April 20, 2024

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Hertz to sell 20,000 EVs in shift back to petrol-powered cars

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Detroit | Hertz plans to sell a third of its US electric vehicle fleet and reinvest in petrol-powered cars due to weak demand and high repair costs for its battery-powered options.

The sales of 20,000 EVs began last month and will continue over the course of this year, the rental giant said on Thursday US time in a regulatory filing. Hertz will record a non-cash charge in its fourth-quarter results of about $US245 million ($366 million) related to incremental net depreciation expense.

The dramatic about-face, after Hertz announced plans in 2021 to buy 100,000 Tesla vehicles, underscores the waning demand for all-electric cars in the US. EV sales growth slowed sharply over the course of last year, rising just 1.3 per cent in the final quarter as consumers were put off by high costs and interest rates.

“The elevated costs associated with EVs persisted,” Hertz chief executive officer Stephen Scherr said in an interview. “Efforts to wrestle it down proved to be more challenging.”

Hertz’s shares fell 4.3 per cent to $US8.95 as of 10.01am in New York. The stock declined 32 per cent last year.

Hertz would keep a close eye on EV demand at dealerships and within its own operations to decide whether the company should buy more vehicles, Mr Scherr said. That meant its agreement to buy 175,000 EVs from General Motors over the next four years and a further 65,000 from Polestar may take much longer to complete, he said.

Bloomberg Intelligence senior credit analyst Jody Lurie said: “Hertz recorded elevated costs from its EV fleet in 2H23 [the second half of 2023]. Management said the reversal could boost free cash flow by $US250-300 million in 2024-25 and improve corporate Ebitda [earnings before interest, taxes, depreciation, and amortisation], but we see the reshuffling as material growing pains.”

Hertz plans to use some of the money raised by selling off EVs to buy petrol-powered vehicles. “The company expects this action to better balance supply against expected demand of EVs,” it said in the filing.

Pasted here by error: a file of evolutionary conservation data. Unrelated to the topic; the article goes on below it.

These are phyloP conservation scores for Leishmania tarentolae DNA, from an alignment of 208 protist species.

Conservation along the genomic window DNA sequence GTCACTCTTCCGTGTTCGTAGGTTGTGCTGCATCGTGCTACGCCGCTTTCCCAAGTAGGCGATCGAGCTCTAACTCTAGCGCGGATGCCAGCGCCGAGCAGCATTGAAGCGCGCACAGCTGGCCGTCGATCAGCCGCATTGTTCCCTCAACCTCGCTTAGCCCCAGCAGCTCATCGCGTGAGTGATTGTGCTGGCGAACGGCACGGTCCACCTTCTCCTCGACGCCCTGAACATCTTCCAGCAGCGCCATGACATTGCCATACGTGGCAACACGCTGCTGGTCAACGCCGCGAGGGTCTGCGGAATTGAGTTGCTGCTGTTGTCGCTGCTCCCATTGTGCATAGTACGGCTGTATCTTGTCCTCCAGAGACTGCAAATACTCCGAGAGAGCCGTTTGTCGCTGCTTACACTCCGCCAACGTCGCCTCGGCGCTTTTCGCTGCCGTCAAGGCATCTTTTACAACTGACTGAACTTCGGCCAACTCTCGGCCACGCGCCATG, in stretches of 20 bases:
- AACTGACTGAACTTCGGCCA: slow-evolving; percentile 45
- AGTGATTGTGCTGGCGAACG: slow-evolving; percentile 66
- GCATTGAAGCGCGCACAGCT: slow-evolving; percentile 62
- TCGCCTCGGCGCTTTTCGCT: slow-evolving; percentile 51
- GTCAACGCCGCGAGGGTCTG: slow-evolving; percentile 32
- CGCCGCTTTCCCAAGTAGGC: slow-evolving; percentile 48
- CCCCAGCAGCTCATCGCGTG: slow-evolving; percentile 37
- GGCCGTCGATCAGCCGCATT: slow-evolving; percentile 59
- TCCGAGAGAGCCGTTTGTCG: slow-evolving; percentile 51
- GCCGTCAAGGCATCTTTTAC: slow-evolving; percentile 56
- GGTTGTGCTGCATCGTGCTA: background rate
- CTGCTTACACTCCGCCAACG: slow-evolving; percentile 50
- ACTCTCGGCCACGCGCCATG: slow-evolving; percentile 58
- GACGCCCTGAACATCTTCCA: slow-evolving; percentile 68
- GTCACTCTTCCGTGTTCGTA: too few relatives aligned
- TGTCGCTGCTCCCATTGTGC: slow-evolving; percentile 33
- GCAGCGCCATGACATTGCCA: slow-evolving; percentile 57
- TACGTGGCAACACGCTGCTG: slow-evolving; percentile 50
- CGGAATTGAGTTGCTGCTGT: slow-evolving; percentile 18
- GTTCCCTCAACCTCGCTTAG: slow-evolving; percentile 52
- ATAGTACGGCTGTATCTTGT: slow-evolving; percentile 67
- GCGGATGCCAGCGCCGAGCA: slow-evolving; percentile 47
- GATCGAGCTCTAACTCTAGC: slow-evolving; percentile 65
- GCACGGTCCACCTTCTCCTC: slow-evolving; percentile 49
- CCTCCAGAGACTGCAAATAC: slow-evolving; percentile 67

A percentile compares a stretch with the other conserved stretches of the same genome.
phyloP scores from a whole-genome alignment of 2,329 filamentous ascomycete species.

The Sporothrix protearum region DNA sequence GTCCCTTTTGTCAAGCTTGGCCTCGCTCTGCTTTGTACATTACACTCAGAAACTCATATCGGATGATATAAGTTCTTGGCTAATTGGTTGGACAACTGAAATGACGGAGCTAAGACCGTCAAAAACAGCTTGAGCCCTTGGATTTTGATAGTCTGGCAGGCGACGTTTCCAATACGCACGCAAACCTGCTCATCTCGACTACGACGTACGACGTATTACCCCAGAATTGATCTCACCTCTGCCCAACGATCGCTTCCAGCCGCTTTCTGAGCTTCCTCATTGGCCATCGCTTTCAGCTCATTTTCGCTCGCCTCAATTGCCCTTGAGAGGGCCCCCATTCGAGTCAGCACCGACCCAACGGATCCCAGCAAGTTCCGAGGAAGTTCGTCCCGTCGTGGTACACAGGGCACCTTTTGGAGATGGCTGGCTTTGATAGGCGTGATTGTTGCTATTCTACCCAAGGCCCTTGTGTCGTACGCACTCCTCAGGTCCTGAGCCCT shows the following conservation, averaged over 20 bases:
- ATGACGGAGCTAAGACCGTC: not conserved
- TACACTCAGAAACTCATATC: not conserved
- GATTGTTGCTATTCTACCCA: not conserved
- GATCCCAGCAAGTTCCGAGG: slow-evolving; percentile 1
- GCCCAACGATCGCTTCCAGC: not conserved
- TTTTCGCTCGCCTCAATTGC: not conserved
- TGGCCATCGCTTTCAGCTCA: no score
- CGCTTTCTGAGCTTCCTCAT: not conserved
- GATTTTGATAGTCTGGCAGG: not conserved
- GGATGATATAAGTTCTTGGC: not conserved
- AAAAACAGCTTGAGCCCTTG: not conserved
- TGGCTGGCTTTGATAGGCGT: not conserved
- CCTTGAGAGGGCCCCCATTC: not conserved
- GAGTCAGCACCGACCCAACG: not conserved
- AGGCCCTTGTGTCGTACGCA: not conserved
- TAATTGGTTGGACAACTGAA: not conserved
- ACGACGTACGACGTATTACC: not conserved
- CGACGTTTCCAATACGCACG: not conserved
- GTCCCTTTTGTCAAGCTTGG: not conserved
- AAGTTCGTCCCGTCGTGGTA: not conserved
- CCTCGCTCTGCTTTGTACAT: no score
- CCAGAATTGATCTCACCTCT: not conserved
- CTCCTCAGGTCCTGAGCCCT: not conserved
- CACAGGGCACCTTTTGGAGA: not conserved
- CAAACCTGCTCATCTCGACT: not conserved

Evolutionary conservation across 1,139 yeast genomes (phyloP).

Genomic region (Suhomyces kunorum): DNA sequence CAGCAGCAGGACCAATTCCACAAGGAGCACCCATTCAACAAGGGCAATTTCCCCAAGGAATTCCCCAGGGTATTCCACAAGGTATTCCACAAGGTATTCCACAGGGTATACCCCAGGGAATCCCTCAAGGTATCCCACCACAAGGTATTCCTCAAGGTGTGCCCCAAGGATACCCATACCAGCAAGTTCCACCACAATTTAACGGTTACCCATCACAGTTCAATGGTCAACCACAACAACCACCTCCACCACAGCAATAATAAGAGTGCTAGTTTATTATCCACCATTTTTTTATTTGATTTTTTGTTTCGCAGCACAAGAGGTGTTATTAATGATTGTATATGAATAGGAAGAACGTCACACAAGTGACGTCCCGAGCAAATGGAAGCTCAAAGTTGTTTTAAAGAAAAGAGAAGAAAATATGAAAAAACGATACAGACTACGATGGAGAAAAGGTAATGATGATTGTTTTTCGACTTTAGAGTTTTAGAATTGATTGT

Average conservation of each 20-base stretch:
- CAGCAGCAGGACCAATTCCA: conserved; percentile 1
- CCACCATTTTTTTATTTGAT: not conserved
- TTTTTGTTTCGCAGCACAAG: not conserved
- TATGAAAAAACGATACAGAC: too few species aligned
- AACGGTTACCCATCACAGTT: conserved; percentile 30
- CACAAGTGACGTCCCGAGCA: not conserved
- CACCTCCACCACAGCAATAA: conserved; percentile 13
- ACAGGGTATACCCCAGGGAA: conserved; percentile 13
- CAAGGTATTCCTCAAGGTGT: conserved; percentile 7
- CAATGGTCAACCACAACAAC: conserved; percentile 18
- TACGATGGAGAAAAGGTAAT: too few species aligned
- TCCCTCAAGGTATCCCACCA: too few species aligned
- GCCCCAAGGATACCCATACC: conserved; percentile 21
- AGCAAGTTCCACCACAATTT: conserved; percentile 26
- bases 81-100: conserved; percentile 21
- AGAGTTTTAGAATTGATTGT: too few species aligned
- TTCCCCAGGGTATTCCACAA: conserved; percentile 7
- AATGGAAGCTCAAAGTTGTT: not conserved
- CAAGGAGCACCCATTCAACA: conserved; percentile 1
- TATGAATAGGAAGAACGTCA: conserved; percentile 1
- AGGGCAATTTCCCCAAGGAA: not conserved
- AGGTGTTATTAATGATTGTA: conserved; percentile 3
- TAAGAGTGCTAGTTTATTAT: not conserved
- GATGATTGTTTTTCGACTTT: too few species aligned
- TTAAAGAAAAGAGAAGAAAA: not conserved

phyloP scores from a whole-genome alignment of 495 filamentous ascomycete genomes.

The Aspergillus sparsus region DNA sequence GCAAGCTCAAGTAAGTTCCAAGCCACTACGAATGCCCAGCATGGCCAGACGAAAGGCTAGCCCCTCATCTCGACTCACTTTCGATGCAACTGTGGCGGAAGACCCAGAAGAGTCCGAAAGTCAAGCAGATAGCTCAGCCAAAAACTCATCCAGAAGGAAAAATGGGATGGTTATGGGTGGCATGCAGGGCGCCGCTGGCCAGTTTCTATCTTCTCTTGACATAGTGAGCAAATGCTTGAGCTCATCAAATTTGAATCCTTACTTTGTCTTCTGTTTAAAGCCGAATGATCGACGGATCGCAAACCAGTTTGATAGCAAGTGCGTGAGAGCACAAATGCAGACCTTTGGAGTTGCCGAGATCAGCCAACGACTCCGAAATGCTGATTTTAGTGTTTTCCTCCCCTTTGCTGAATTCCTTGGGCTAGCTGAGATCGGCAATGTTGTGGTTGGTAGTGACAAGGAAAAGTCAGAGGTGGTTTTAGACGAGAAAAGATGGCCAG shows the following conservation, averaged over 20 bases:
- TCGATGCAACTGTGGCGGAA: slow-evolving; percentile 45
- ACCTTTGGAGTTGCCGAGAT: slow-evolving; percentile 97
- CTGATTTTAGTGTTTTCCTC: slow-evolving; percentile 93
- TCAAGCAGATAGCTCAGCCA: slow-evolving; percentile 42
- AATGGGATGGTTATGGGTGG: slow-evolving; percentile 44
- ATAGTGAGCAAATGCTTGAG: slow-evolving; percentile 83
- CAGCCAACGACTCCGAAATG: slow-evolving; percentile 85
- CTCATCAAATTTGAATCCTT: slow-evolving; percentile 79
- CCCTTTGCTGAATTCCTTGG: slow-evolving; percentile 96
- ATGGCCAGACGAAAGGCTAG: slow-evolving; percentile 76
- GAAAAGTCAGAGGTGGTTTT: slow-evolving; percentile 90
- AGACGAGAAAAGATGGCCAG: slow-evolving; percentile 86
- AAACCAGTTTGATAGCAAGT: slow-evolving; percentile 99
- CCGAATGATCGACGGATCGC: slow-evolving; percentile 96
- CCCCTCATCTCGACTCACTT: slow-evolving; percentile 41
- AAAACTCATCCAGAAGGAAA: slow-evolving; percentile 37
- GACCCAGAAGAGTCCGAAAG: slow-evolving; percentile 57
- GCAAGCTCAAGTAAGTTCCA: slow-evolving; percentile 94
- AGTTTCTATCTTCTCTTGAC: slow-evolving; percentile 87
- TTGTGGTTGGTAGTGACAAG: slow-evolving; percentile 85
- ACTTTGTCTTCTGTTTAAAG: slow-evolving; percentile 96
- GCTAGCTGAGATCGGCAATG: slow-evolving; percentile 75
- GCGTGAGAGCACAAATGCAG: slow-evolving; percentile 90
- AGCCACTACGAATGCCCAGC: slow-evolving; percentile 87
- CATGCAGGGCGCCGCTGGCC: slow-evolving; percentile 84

The shift back to more conventional cars marks a reversal of a strategy centred on EVs, which the company hoped would fetch higher prices at the counter and hold their value. Tesla’s price cuts over the past year lowered the value of the cars in Hertz’s fleet and with EV sales growth slowing, it is not clear if consumers will have an appetite for them in the used-car market.

Hertz is keen on GM’s plan to sell cheaper EVs, such as a future redesign of the Chevolet Bolt, which sold for under $US30,000 before ending production last year, and a $US35,000 Chevy Equinox that is going into production. Those vehicles could be easier to rent profitably, Mr Scherr said.

“We’re committed to the strategy,” he said. “It will take more time to execute it.”

Earnings boost

The plan to unload EVs should improve Hertz’s cash flow and earnings this year and next. By the end of next year, the company expects improved financial results driven by higher revenue per day and lower depreciation and operating expenses. The company sees incremental free cash flow of as much as $US300 million in the aggregate over 2024 and 2025.

Mr Scherr had signalled this shift would come, saying in October that the company would scale back on EVs, which had made up 11 per cent of its total fleet. Teslas represented 80 per cent of that.

Tesla’s price cuts raised his company’s depreciation costs, Mr Scherr said. EVs also come with higher repair costs compared with the rest of its cars, which have hurt its bottom line and played a big role in missing third-quarter earnings estimates.

“EVs will be slower than our prior expectations,” he said during the company’s third-quarter earnings call.

Source: https://www.afr.com/world/north-america/hertz-to-sell-20-000-evs-in-shift-back-to-petrol-powered-cars-20240112-p5ewrg

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